There can be little argument that ProShares and Direxion have established themselves as the dominant providers of leveraged ETFs in the U.S. But New Jersey-based FactorETF Trust may be making a push into their territory, offering a whole new breed of leveraged exchange-traded products. The proposed ETFs would seek to provide 200% of the daily return of an underlying benchmark, similar to existing funds. But instead of being based on static equity and bond indexes, the funds’ target returns would be based on the performance of a target sector or asset class relative to the broad markets (or even relative to more specific benchmarks). For example, the FactorETF 2x Value Factor Shares would seek returns equal to 200% of the daily excess return of U.S. value stocks over U.S. growth stocks. The other “matchups” proposed in the FactorETFs filing include:
- Small vs. large capitalization equities
- Momentum vs. reversal equities
- U.S. developed vs. non-U.S. developed
- Emerging markets vs. non-emerging markets
- Financial sector vs. broad market
- Energy sector vs. broad market
- Technology sector vs. broad market
- REIT vs. equities
- U.S. equities vs. government bonds
- Short duration government bonds vs. long duration government bonds
- Corporate bonds vs. government bonds
- TIPS vs. nominal government bonds
In all, FactorETF is asking approval for 23 funds. With many of the “matchups” mentioned above, the issuer is proposing two funds (e.g., there is both a Large Factor ETF that tracks excess return of large cap stocks over small cap stocks and a Small Factor ETF that tracks the excess return of small cap stocks over large cap stocks).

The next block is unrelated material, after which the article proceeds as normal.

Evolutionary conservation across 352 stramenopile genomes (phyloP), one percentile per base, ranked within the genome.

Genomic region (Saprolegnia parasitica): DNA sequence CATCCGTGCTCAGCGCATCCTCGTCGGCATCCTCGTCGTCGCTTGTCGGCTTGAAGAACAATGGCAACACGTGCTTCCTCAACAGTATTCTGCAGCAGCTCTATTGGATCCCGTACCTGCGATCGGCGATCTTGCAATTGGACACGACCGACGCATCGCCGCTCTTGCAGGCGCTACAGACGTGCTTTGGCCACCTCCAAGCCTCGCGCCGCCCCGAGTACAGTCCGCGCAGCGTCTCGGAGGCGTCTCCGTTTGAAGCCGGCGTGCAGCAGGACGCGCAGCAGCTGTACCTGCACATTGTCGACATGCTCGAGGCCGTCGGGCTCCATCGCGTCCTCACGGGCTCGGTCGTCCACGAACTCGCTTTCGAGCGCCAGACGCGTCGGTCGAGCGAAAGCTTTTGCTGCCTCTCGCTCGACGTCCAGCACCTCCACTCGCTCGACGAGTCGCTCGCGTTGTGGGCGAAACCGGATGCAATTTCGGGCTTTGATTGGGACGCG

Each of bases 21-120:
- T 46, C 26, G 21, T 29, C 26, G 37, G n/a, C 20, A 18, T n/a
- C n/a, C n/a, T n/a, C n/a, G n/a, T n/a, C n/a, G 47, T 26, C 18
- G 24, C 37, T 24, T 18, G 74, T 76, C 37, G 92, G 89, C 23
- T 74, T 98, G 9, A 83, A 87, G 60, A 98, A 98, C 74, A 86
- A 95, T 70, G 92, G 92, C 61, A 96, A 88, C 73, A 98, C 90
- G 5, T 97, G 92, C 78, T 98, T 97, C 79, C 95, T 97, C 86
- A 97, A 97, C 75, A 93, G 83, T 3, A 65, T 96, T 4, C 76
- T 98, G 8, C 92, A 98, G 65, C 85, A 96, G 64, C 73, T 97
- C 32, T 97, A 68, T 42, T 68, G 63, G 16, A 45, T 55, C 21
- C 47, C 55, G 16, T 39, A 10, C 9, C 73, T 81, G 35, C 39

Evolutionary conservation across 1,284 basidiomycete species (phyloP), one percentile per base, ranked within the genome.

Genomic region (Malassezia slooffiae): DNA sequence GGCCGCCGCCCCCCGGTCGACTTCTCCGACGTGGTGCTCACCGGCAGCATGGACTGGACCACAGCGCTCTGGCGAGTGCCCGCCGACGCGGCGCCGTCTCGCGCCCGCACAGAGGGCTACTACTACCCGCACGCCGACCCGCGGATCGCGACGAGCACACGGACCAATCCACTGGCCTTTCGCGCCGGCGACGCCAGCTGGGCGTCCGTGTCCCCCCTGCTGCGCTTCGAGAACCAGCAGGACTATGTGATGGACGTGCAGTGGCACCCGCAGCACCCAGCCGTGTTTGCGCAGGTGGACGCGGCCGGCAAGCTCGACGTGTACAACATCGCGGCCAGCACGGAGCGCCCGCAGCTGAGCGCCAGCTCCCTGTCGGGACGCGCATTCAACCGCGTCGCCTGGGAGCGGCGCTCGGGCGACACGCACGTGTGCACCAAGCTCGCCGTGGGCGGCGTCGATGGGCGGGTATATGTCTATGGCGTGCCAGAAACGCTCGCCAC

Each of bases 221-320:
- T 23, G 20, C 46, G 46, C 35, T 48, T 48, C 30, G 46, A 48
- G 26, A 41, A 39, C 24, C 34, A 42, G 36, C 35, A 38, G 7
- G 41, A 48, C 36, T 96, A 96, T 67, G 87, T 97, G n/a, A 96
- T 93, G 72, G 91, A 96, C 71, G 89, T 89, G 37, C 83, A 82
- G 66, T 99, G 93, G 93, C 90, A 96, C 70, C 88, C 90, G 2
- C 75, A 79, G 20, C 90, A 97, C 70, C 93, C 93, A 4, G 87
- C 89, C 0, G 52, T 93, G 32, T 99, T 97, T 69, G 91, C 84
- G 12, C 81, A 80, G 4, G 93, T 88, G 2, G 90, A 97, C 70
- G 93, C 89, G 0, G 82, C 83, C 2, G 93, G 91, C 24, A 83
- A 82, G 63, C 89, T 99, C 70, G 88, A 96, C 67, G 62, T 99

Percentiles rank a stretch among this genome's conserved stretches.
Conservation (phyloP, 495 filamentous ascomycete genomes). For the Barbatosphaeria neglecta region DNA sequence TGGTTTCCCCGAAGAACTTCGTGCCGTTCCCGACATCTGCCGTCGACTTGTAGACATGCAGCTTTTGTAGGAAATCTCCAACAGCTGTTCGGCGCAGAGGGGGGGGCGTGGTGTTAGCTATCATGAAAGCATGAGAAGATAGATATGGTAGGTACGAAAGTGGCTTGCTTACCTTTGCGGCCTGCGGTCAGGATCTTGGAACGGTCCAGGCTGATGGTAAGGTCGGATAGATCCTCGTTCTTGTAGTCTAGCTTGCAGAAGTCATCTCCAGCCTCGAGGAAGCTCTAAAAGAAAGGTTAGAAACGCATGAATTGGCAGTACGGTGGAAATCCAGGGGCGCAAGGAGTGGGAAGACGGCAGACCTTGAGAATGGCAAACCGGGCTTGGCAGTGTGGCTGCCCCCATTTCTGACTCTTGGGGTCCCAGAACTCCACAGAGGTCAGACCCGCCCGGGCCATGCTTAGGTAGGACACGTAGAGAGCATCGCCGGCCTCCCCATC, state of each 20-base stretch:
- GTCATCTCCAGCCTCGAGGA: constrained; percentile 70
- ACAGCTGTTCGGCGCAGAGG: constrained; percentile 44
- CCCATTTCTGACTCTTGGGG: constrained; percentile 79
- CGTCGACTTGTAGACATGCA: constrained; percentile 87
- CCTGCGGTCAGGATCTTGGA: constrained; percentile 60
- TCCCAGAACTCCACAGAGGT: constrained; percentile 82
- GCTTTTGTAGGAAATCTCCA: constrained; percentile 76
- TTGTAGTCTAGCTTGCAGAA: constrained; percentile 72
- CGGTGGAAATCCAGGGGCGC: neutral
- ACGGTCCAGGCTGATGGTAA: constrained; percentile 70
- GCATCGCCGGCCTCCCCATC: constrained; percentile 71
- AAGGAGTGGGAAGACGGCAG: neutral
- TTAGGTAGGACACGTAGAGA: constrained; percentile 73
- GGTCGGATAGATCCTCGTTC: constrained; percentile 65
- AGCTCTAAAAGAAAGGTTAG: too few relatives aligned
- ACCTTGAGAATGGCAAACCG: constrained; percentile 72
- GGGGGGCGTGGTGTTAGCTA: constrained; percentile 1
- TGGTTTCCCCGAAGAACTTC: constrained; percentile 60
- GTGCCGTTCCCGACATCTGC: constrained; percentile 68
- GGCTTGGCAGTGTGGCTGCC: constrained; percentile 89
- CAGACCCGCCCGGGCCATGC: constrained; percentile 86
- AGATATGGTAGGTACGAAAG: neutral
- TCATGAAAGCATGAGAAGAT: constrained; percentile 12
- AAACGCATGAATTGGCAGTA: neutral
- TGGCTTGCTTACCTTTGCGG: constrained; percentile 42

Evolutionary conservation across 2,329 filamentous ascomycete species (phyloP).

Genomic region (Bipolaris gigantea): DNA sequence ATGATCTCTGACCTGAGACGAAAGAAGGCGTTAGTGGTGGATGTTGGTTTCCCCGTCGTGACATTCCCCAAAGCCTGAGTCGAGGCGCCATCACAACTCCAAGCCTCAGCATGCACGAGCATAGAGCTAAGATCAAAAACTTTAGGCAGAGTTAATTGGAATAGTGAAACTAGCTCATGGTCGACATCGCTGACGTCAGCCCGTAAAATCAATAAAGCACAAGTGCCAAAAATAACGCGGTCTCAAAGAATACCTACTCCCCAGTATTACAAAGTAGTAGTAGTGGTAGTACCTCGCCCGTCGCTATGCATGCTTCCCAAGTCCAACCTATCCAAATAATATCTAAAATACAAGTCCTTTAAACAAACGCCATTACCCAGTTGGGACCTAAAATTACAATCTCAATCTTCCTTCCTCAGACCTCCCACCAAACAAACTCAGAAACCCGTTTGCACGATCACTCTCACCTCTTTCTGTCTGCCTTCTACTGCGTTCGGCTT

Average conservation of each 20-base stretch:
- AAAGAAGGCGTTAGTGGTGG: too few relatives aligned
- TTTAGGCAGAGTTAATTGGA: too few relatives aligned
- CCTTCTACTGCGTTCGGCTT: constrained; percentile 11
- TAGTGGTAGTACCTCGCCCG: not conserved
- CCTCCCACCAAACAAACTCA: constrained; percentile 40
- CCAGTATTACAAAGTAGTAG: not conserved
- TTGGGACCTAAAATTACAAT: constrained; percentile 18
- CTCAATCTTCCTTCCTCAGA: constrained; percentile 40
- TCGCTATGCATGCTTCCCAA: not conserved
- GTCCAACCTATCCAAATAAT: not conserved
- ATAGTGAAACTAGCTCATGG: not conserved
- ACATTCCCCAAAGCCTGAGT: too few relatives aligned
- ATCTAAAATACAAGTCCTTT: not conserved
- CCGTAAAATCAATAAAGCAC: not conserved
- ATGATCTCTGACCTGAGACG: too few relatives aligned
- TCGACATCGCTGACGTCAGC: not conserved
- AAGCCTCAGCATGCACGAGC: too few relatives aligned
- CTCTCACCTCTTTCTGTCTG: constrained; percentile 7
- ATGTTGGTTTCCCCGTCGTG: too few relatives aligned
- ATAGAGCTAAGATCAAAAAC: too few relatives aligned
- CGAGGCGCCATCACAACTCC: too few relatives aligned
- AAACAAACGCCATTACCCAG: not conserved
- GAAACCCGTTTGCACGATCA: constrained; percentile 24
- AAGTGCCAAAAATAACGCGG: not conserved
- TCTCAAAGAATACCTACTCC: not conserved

In order to achieve their stated investment goals, the proposed ETFs would use a variety of complex strategies and instruments, including long/short investing and an array of derivative products. As such, the FactorETF products will likely be geared towards sophisticated investors who have intended holding periods of only a few hours. In recent months, leveraged ETFs have been the subject of great scrutiny from a number of regulatory agencies. Most recently, FINRA conducted a data sweep of leveraged ETF issuers to determine the extent to which leveraged products are being used inappropriately (i.e., being held for multiple trading sessions). From that perspective, the timing of the FactorETF filings is interesting, and I’ll be very interested to see how the SEC responds.
Disclosure: No positions at time of writing.